Rip your kids away from cell phones and tablets and make them play outside. That’s the message behind two new studies that link children’s screen time to nearsightedness, and more seriously, to a dozen kinds of cancer. But doctors warn not to panic and ditch your child’s devices just yet.
The One Voice program, started in 2011 under a grant, at the University of Maryland's St. Joseph Medical Center's Cancer Institute offers diagnostic and referral services in a comfortable setting for uninsured women who often didn't seek treatment.
Cervical cancer screenings, called Pap tests, can actually prevent cancer by finding abnormal cells before they become cancer, says the Harford County Health Department in urging all women 21 and older to get tested annually.
One of the best tools available to reduce breast cancer deaths is the screening mammogram. The Harford County Health Department urges women age 40 and over to make time for themselves and make a screening mammogram appointment.
In July 2015, BCCP began offering Patient Navigation services to women who meet program eligibility criteria, but have Medical Assistance, private insurance, or Medicare Part B that fully pays for breast and cervical cancer screening services.
An increasing number of women are undergoing minimum invasive surgery to treat early stages of uterine cancer, but new research by Johns Hopkins Medicine found that there are large racial and economic disparities to who is getting these procedures.
Newly released U.S. Census Bureau Data reports approximately 90 percent of Marylanders, as of 2014, are insured through private or public insurance sources. Unfortunately, many who have coverage do not take advantage of regular preventative health screenings which are offered at no additional cost.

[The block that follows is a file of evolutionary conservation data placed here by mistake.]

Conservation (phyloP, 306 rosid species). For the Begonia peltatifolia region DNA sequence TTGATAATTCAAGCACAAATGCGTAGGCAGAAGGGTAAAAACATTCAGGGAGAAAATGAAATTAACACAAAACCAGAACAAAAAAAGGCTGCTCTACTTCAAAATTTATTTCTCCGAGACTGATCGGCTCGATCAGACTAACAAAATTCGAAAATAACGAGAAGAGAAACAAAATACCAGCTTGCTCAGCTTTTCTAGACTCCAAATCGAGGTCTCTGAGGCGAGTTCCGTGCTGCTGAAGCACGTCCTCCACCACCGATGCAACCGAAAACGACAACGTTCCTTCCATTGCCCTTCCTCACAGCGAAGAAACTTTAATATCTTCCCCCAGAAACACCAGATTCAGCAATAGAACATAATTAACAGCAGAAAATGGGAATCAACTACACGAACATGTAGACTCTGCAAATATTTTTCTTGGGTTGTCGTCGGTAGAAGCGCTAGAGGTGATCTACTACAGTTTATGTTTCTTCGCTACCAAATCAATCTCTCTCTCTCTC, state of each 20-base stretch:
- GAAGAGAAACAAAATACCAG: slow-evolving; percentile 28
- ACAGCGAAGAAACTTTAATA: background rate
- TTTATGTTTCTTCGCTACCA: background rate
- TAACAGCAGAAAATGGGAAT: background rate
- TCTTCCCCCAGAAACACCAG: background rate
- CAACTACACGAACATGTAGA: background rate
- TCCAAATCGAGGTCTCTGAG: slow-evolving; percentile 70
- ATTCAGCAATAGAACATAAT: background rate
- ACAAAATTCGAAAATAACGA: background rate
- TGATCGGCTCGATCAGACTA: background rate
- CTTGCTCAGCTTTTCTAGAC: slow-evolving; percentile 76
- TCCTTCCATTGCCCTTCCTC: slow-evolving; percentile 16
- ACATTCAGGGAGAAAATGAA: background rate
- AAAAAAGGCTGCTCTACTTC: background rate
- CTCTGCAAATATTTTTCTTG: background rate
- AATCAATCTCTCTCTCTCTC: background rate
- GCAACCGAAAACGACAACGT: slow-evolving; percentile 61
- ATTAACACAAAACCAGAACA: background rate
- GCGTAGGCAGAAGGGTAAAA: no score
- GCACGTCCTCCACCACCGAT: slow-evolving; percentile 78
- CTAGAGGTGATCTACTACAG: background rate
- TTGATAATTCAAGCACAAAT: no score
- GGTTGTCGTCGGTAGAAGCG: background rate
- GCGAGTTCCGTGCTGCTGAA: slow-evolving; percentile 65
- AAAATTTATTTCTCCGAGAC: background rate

October marks the 31st anniversary of National Breast Cancer Awareness month. While America joins together in the prominently display of "pink" everywhere and on nearly every imaginable item, the Harford County Health Department urges all women to take advantage of health care benefits and to be screened for breast cancer.
Ellen S. Dierkes, who taught fifth-grade at Garrison Forest School and was a talented flower arranger, died Frida at Greater Baltimore Medical Center of melanoma and uterine cancer. The North Baltimore resident was 58.
Breast cancer gets a lot of attention ¿ and not just during October, which is Breast Cancer Awareness Month. There¿s a good reason for that, as any of the quarter-million American women diagnosed with breast cancer each year will tell you. But breast cancer isn¿t the only serious health risk women should be aware of, according to county health professionals.
Cigarette Restitution Fund Cancer Program Coordinator Susan Twigg, a registered nurse, and Breast and Cervical Cancer Program Coordinator Wendy Richard, also a nurse, of the Harford County Health Department encourage women to discuss with their doctors their risk and appropriate breast cancer screening. Furthermore, the two wish to send a loud, clear message to men and women alike, to remind their mothers, sisters, wives, daughters and any women they love how important it is for them to be
More than 7,000 people turned out for the American Cancer Society's Making Strides Against Breast Cancer walk in Baltimore. Some signed up for a new prevention study as a way of making a long-term commitment to the cause.
When I was in college, about 20 years ago, my grandmother was diagnosed with breast cancer. She was 72 years old. The lump was found during a mammogram, a followup to one six months earlier, which obviously showed something doctors wanted to watch.